The finish on the back, before and after.

This part of the restoration probably took longer than the rest put together. Since I'm well aware that I'm no artist I completely ruled out painting the picture on and looked to transfers/decals for an answer. I started out trying to get a decent result from water-slide transfers, but could never get an acceptable finish, so I changed to inkjet dry rub transfers, and pretty much instantly got better results on my test strip. In the end the procedure went something like this:

  • Produce a high resolution image of the picture: I used the trace facility in Inkscape to convert the most of the picture to vector format, and then rendered as a high resolution bitmap and touched up in the Gimp.
  • I used transparent Inkjet Dry rub decals and printed the image onto the decal in reverse: you seem to get better results the more ink your printer deposits, so I set the paper type to "Premium glossy photo paper", "Best Photo", and then turned off both the printer's gloss optimiser and high speed settings (this is on an Epson R800 photo printer).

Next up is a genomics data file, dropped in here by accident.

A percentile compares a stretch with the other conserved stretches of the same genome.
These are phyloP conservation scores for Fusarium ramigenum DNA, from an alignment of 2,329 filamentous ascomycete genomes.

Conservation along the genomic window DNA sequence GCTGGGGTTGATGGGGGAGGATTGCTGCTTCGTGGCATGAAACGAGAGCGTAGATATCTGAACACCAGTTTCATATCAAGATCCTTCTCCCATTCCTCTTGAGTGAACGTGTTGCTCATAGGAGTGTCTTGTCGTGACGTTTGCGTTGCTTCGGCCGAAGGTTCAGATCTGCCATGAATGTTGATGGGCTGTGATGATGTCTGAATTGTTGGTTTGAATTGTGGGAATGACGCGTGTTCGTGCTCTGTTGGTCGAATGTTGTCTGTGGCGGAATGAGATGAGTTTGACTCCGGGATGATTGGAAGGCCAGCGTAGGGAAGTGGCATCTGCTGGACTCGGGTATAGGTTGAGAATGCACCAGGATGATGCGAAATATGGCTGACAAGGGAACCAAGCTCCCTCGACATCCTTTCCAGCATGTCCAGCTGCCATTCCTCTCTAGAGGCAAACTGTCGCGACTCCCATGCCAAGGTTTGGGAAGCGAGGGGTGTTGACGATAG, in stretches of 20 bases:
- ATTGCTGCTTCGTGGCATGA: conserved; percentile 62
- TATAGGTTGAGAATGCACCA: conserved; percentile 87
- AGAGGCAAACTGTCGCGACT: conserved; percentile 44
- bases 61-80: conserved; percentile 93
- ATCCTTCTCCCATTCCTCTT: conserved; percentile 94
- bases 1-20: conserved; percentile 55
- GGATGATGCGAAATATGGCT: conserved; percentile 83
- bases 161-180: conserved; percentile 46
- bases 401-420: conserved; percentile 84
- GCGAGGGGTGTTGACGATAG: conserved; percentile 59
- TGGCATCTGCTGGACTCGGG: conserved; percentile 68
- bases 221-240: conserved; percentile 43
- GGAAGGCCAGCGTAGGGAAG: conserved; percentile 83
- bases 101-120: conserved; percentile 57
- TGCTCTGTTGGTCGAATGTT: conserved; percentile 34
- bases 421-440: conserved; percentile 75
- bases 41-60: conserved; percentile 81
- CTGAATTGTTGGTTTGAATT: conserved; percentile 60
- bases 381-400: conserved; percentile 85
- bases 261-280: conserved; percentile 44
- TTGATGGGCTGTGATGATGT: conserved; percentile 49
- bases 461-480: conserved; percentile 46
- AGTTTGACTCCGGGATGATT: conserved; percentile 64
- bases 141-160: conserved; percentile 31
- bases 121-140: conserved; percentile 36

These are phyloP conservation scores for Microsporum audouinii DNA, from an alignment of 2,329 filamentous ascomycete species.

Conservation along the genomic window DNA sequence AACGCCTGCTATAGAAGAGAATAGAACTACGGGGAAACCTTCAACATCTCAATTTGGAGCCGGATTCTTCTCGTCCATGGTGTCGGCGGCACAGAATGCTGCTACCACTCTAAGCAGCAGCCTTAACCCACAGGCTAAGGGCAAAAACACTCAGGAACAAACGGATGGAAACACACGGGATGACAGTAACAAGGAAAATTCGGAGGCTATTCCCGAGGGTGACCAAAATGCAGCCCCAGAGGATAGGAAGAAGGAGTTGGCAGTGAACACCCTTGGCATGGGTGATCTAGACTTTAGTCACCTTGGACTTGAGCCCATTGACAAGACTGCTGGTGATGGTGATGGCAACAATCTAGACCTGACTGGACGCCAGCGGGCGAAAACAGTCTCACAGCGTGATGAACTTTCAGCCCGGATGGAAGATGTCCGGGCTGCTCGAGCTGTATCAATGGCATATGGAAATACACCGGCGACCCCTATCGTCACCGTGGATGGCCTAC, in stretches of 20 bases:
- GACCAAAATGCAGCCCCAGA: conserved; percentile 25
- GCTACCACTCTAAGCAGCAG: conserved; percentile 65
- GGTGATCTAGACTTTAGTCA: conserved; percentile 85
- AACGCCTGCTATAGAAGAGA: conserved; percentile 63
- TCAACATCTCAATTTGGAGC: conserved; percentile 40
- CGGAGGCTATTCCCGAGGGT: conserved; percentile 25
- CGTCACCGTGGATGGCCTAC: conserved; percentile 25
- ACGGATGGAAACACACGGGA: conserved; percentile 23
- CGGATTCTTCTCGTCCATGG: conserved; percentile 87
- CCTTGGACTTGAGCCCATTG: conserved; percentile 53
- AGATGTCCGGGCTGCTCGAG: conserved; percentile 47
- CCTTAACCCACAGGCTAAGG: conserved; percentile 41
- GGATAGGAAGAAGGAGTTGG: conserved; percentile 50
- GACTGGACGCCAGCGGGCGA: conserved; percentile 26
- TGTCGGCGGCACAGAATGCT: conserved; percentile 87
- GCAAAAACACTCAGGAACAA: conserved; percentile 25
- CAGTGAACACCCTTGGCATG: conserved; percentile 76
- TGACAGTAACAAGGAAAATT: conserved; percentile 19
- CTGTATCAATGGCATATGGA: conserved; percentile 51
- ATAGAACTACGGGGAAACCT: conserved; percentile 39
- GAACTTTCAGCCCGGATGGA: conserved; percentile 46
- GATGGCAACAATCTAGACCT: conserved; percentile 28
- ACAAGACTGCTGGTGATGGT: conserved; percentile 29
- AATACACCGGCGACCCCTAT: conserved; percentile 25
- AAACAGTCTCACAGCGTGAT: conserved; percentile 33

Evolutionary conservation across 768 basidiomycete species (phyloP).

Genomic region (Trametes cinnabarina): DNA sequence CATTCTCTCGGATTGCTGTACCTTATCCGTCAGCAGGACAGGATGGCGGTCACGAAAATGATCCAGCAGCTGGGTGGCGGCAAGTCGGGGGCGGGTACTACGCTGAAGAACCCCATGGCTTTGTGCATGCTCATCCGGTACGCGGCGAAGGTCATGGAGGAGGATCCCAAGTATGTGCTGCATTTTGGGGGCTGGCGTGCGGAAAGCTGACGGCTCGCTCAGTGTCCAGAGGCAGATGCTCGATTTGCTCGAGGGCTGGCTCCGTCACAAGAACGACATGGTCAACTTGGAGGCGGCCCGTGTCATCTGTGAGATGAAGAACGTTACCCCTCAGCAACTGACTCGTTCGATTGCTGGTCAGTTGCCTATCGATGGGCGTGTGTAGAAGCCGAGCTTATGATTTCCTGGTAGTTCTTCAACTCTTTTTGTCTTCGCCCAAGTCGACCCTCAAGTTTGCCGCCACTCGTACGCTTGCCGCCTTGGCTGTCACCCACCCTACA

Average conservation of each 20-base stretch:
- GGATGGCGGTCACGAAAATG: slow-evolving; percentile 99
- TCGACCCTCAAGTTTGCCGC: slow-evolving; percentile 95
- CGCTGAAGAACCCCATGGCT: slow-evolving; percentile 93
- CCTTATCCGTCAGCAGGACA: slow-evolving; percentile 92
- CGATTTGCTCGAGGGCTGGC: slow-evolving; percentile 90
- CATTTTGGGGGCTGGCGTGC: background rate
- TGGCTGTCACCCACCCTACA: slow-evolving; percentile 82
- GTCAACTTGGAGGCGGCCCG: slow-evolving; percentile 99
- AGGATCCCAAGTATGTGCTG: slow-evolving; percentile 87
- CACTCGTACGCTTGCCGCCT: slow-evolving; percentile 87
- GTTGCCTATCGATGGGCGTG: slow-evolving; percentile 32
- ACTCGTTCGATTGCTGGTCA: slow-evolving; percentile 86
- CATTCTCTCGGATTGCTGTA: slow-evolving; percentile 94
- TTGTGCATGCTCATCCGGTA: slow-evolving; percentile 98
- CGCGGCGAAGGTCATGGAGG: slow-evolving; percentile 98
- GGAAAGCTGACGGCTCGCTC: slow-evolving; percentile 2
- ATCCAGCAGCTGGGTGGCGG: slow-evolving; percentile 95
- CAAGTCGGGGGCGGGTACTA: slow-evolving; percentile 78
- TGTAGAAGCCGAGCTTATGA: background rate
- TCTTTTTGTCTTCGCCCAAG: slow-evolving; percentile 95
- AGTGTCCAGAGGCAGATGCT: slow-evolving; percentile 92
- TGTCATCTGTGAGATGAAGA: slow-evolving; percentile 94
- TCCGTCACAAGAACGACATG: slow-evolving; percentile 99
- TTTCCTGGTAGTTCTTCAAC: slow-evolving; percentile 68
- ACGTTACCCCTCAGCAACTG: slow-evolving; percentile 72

• At this stage you have an image which is back to front and has no white parts: the final image needs a white background in some places, and a transparent background in others, so I simply painted in the white areas, with a couple of coats of white enamel - you're actually painting on the back of the image so there's no need to be ultra-careful at this point - as long as you don't run over the black borders.